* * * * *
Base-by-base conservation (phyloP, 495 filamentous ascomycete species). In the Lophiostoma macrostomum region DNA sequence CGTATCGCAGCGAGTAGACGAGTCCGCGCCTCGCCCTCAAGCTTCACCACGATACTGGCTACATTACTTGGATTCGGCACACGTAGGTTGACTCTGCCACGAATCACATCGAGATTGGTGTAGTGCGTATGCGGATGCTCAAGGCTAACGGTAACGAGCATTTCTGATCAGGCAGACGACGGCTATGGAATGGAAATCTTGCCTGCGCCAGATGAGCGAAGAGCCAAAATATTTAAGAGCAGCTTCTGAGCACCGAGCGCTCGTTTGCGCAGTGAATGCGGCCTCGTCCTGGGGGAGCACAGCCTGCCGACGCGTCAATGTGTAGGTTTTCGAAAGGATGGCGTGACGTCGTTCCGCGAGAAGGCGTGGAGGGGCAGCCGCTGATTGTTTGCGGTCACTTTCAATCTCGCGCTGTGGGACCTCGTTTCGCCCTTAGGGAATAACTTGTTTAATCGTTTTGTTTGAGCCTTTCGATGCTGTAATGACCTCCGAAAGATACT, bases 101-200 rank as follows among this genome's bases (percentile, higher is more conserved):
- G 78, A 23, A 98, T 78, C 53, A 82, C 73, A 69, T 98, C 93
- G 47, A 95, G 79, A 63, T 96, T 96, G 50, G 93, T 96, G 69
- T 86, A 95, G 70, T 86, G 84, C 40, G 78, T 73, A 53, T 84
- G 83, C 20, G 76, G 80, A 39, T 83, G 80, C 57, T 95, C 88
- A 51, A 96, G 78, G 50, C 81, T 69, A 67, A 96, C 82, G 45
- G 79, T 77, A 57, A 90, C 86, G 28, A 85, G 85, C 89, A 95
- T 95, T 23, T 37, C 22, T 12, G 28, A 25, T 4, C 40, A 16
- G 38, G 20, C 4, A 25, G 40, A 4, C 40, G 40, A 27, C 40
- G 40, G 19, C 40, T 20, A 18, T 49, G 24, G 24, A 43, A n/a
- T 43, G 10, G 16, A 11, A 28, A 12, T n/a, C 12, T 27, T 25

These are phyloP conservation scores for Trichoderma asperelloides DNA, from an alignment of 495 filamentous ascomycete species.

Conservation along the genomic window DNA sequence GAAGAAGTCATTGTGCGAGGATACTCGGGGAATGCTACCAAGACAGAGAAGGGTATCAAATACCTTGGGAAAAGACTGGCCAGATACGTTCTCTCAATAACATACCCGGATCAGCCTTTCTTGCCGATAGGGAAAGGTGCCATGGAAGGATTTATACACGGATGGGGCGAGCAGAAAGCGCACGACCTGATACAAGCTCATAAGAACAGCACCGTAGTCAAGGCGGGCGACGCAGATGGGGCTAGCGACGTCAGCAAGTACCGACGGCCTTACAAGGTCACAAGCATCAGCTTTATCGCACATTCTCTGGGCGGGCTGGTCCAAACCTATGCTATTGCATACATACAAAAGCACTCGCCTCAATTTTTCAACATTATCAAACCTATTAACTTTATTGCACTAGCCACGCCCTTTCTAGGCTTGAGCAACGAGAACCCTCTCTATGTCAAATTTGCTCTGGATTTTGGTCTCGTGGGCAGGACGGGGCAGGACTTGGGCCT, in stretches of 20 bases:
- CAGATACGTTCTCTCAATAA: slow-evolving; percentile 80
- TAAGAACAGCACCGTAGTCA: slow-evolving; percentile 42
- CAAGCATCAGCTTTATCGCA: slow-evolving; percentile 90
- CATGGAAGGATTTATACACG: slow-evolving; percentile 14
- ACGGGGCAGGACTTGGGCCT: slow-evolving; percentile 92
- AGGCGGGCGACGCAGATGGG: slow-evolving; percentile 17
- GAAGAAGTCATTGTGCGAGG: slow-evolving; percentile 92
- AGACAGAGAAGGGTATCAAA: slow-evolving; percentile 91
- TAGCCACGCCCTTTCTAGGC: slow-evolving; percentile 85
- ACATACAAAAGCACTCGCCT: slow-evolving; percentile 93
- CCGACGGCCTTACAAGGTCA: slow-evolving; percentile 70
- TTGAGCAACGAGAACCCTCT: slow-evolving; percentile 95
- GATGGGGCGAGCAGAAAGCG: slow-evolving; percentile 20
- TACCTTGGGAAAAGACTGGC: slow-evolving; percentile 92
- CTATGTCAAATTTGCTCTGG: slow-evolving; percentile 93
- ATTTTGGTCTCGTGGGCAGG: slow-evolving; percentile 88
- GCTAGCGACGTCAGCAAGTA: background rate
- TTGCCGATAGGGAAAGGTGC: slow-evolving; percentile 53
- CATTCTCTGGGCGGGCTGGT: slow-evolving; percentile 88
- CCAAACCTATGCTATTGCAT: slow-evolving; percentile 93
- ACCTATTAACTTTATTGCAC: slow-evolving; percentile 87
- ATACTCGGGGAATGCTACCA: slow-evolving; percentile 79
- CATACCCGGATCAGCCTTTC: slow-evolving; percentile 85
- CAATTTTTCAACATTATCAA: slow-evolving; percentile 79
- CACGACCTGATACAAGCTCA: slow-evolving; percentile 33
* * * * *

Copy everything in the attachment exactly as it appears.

Base-by-base conservation (phyloP, 495 filamentous ascomycete species). In the Lophiostoma macrostomum region DNA sequence CGTATCGCAGCGAGTAGACGAGTCCGCGCCTCGCCCTCAAGCTTCACCACGATACTGGCTACATTACTTGGATTCGGCACACGTAGGTTGACTCTGCCACGAATCACATCGAGATTGGTGTAGTGCGTATGCGGATGCTCAAGGCTAACGGTAACGAGCATTTCTGATCAGGCAGACGACGGCTATGGAATGGAAATCTTGCCTGCGCCAGATGAGCGAAGAGCCAAAATATTTAAGAGCAGCTTCTGAGCACCGAGCGCTCGTTTGCGCAGTGAATGCGGCCTCGTCCTGGGGGAGCACAGCCTGCCGACGCGTCAATGTGTAGGTTTTCGAAAGGATGGCGTGACGTCGTTCCGCGAGAAGGCGTGGAGGGGCAGCCGCTGATTGTTTGCGGTCACTTTCAATCTCGCGCTGTGGGACCTCGTTTCGCCCTTAGGGAATAACTTGTTTAATCGTTTTGTTTGAGCCTTTCGATGCTGTAATGACCTCCGAAAGATACT, bases 101-200 rank as follows among this genome's bases (percentile, higher is more conserved):
- G 78, A 23, A 98, T 78, C 53, A 82, C 73, A 69, T 98, C 93
- G 47, A 95, G 79, A 63, T 96, T 96, G 50, G 93, T 96, G 69
- T 86, A 95, G 70, T 86, G 84, C 40, G 78, T 73, A 53, T 84
- G 83, C 20, G 76, G 80, A 39, T 83, G 80, C 57, T 95, C 88
- A 51, A 96, G 78, G 50, C 81, T 69, A 67, A 96, C 82, G 45
- G 79, T 77, A 57, A 90, C 86, G 28, A 85, G 85, C 89, A 95
- T 95, T 23, T 37, C 22, T 12, G 28, A 25, T 4, C 40, A 16
- G 38, G 20, C 4, A 25, G 40, A 4, C 40, G 40, A 27, C 40
- G 40, G 19, C 40, T 20, A 18, T 49, G 24, G 24, A 43, A n/a
- T 43, G 10, G 16, A 11, A 28, A 12, T n/a, C 12, T 27, T 25

These are phyloP conservation scores for Trichoderma asperelloides DNA, from an alignment of 495 filamentous ascomycete species.

Conservation along the genomic window DNA sequence GAAGAAGTCATTGTGCGAGGATACTCGGGGAATGCTACCAAGACAGAGAAGGGTATCAAATACCTTGGGAAAAGACTGGCCAGATACGTTCTCTCAATAACATACCCGGATCAGCCTTTCTTGCCGATAGGGAAAGGTGCCATGGAAGGATTTATACACGGATGGGGCGAGCAGAAAGCGCACGACCTGATACAAGCTCATAAGAACAGCACCGTAGTCAAGGCGGGCGACGCAGATGGGGCTAGCGACGTCAGCAAGTACCGACGGCCTTACAAGGTCACAAGCATCAGCTTTATCGCACATTCTCTGGGCGGGCTGGTCCAAACCTATGCTATTGCATACATACAAAAGCACTCGCCTCAATTTTTCAACATTATCAAACCTATTAACTTTATTGCACTAGCCACGCCCTTTCTAGGCTTGAGCAACGAGAACCCTCTCTATGTCAAATTTGCTCTGGATTTTGGTCTCGTGGGCAGGACGGGGCAGGACTTGGGCCT, in stretches of 20 bases:
- CAGATACGTTCTCTCAATAA: slow-evolving; percentile 80
- TAAGAACAGCACCGTAGTCA: slow-evolving; percentile 42
- CAAGCATCAGCTTTATCGCA: slow-evolving; percentile 90
- CATGGAAGGATTTATACACG: slow-evolving; percentile 14
- ACGGGGCAGGACTTGGGCCT: slow-evolving; percentile 92
- AGGCGGGCGACGCAGATGGG: slow-evolving; percentile 17
- GAAGAAGTCATTGTGCGAGG: slow-evolving; percentile 92
- AGACAGAGAAGGGTATCAAA: slow-evolving; percentile 91
- TAGCCACGCCCTTTCTAGGC: slow-evolving; percentile 85
- ACATACAAAAGCACTCGCCT: slow-evolving; percentile 93
- CCGACGGCCTTACAAGGTCA: slow-evolving; percentile 70
- TTGAGCAACGAGAACCCTCT: slow-evolving; percentile 95
- GATGGGGCGAGCAGAAAGCG: slow-evolving; percentile 20
- TACCTTGGGAAAAGACTGGC: slow-evolving; percentile 92
- CTATGTCAAATTTGCTCTGG: slow-evolving; percentile 93
- ATTTTGGTCTCGTGGGCAGG: slow-evolving; percentile 88
- GCTAGCGACGTCAGCAAGTA: background rate
- TTGCCGATAGGGAAAGGTGC: slow-evolving; percentile 53
- CATTCTCTGGGCGGGCTGGT: slow-evolving; percentile 88
- CCAAACCTATGCTATTGCAT: slow-evolving; percentile 93
- ACCTATTAACTTTATTGCAC: slow-evolving; percentile 87
- ATACTCGGGGAATGCTACCA: slow-evolving; percentile 79
- CATACCCGGATCAGCCTTTC: slow-evolving; percentile 85
- CAATTTTTCAACATTATCAA: slow-evolving; percentile 79
- CACGACCTGATACAAGCTCA: slow-evolving; percentile 33